The problem of service animals and emotional support animals is more complicated than factors like color and religion, which are self-explanatory and where the line between unfair opportunity and discrimination is rather easy to draw.
It is crucial to remember that the FHA protects both service animals and emotional support animals. No matter how the landlord feels about pets, a potential tenant can’t be turned away because of their SA or ESA.
Service Animals (SA) and the Fair Housing Act
The Fair Housing Act (FHA) protects people who need service animals. The law also makes sure that everyone has access to good housing.
What is the Role of a Service Animal?
A service animal is a dog or other animal that has been specially trained to work with people who have disabilities of some kind. This could involve anything from guiding a legally blind person to recognizing the symptoms of an oncoming seizure in an owner who suffers from epilepsy.
Service dogs can be taught to do many different things, depending on what their owners need. For example, they can be taught to get medications, check empty rooms for intruders, or offer comfort through touch during an anxiety attack.
How Does the Fair Housing Act Protect Service Animals?
Although many rental properties have a no-pet policy, landlords cannot refuse to rent to people who have service animals or charge them more money if they do.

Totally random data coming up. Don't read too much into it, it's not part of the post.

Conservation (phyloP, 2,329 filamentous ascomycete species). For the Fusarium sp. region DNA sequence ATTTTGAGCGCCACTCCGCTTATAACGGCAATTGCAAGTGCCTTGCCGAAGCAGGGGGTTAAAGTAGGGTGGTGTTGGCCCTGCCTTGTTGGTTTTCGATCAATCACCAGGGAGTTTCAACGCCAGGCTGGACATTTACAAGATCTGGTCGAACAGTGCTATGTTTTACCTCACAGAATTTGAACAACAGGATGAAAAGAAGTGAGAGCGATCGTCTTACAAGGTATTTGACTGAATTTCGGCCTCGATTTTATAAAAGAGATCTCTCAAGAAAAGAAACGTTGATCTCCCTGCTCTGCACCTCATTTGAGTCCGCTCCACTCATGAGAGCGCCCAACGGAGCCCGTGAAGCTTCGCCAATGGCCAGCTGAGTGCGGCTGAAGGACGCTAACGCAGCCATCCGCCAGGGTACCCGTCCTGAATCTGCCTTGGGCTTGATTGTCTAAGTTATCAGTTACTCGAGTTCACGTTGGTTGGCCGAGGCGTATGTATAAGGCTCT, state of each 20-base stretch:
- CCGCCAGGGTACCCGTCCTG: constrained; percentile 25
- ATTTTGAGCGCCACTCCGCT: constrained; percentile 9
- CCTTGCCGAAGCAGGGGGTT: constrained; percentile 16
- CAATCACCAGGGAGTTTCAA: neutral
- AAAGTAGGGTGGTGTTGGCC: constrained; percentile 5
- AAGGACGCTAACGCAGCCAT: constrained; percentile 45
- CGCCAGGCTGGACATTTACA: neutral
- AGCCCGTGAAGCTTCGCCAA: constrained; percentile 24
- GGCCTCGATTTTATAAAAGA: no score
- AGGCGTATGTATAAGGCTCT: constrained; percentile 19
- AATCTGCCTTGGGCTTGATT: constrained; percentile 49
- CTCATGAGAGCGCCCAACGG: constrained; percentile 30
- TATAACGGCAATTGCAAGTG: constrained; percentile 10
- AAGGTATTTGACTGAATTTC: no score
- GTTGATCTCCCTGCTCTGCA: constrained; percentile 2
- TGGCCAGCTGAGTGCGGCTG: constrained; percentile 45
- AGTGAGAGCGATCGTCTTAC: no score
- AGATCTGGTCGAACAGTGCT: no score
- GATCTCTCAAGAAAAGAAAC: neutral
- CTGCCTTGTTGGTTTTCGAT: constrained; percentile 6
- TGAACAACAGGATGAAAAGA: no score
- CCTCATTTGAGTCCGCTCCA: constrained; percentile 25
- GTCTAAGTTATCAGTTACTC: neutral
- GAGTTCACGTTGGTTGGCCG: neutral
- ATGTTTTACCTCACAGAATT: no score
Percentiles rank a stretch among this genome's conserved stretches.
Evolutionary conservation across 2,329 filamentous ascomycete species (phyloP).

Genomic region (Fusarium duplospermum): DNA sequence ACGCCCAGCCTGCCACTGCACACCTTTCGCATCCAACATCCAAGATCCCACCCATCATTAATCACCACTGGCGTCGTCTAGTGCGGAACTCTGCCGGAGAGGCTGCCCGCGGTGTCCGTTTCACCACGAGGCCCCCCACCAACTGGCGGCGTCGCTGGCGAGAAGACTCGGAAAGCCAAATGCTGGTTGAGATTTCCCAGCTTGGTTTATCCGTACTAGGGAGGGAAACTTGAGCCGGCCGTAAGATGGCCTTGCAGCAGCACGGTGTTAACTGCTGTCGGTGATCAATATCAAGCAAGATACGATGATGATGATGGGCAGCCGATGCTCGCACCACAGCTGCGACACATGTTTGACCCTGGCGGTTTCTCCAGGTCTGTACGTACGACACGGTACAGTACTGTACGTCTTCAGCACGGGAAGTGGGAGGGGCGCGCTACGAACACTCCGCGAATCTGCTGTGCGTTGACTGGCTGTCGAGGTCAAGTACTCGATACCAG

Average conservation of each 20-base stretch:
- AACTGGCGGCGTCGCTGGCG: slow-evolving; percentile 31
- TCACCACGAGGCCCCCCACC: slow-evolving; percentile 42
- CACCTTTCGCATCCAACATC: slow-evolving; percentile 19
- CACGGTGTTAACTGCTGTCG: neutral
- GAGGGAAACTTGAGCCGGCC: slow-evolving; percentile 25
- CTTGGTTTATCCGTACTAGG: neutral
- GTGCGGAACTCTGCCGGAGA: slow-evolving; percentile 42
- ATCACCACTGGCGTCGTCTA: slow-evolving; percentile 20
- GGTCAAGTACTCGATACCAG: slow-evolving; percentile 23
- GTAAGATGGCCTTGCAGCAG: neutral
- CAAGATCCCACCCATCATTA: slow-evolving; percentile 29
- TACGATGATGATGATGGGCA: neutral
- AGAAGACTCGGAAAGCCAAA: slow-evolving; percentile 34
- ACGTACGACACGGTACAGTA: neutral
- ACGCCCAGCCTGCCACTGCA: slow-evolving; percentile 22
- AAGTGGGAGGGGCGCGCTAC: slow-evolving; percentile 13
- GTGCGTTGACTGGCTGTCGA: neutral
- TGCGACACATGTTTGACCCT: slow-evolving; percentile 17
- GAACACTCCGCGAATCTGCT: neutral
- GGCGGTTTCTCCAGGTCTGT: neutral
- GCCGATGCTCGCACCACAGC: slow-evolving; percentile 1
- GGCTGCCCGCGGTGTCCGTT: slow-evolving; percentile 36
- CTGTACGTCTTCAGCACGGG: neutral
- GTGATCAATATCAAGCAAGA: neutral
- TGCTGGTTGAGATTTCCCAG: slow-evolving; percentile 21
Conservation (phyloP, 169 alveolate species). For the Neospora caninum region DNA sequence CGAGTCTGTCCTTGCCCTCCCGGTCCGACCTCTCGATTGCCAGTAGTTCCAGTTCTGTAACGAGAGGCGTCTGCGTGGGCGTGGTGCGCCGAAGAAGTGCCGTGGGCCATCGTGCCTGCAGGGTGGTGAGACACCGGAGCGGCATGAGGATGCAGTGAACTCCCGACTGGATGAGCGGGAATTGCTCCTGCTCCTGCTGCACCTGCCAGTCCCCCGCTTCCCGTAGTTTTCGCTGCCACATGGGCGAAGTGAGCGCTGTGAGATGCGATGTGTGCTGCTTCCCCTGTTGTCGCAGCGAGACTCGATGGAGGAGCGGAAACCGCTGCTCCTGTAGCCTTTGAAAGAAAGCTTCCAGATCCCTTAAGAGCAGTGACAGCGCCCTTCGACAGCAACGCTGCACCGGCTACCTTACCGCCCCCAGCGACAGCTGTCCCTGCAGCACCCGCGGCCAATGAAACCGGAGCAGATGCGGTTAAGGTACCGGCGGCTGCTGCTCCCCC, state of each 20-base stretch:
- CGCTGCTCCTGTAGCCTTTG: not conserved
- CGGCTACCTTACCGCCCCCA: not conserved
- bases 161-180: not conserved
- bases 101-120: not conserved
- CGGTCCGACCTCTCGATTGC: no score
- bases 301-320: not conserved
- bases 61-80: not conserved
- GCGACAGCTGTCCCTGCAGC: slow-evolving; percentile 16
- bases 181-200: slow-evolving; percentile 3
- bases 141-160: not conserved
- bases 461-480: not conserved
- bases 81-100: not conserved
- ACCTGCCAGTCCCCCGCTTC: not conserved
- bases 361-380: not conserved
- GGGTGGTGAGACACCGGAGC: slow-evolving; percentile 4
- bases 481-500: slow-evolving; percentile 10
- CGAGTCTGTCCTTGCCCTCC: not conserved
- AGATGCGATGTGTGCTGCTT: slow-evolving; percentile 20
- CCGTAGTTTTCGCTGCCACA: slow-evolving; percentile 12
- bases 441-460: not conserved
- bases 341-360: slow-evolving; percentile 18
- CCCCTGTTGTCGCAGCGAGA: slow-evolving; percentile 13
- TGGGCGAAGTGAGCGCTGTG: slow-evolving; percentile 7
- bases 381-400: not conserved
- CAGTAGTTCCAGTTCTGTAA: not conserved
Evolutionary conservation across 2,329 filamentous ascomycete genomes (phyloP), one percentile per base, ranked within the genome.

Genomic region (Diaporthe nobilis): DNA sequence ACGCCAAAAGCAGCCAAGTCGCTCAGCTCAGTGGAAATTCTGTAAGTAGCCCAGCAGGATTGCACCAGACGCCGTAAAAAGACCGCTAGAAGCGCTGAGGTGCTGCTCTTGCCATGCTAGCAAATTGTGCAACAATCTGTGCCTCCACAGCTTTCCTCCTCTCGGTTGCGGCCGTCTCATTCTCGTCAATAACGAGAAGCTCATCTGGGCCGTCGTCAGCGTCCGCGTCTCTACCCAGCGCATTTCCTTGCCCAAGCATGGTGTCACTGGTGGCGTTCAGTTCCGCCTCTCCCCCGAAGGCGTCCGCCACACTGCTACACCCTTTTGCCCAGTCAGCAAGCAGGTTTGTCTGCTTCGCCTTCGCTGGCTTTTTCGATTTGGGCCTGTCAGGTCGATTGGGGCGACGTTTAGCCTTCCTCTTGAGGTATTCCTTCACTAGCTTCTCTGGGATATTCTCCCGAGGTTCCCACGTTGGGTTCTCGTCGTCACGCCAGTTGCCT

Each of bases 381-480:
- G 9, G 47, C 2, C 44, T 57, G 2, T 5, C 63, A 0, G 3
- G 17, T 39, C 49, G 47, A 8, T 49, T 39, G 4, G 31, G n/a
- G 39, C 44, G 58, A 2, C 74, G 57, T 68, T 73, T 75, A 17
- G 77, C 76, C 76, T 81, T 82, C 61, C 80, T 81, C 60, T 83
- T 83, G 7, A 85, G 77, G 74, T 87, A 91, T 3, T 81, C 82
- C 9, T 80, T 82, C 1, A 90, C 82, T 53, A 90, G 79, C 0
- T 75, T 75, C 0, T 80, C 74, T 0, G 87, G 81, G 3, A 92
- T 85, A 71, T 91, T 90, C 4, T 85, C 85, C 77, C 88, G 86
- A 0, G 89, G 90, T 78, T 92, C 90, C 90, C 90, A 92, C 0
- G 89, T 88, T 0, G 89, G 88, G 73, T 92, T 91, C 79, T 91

The Fair Housing Act says that landlords can’t turn down a tenant just because they have or don’t have a service animal.
The tenant may be held financially responsible for any animal-related property damage, though. You and the landlord need to iron out the specifics of this arrangement before you sign the lease.
Before taking legal action, tenants with service animals should educate their landlords about their rights under the Fair Housing Act.
Emotional Support Animals (ESA) and the Fair Housing Act
People who rely on animals for emotional support are likewise shielded under the Fair Housing Act.
An emotional support animal (ESA) is a dog, cat, or another type of animal that aids its human companion in coping with the emotional and/or behavioral symptoms of a diagnosable mental health disorder.
What is the Role of Emotional Support Animals (ESA)?
An ESA’s main purpose is to make the client feel safe and at ease. These animals are especially helpful for people who suffer from mental health issues including anxiety, and sadness, or who need comfort after experiencing loss or trauma.
Even though ESAs are helpful for people’s physical and mental well-being, they serve more as pets than service animals.
Although the Fair Housing Act protects people with service animals and those with emotional support animals from discrimination, it is crucial to distinguish between the two.
The primary distinction between an ESA and a service animal is that the latter is more trained and can aid with both physical and mental health conditions, whereas the former focuses solely on emotional and mental health difficulties like anxiety and depression.
Emotional support animals aren’t trained as well as assistance animals, but they still help people in a big way.
How Does The Fair Housing Act Protect Emotional Support Animals?
It’s a prevalent misconception that the Fair Housing Act doesn’t apply to people who use emotional support animals (ESAs) because these animals are treated like pets.
By the Fair Housing Act, landlords are not allowed to discriminate against prospective tenants based on the presence or absence of their emotional support animals.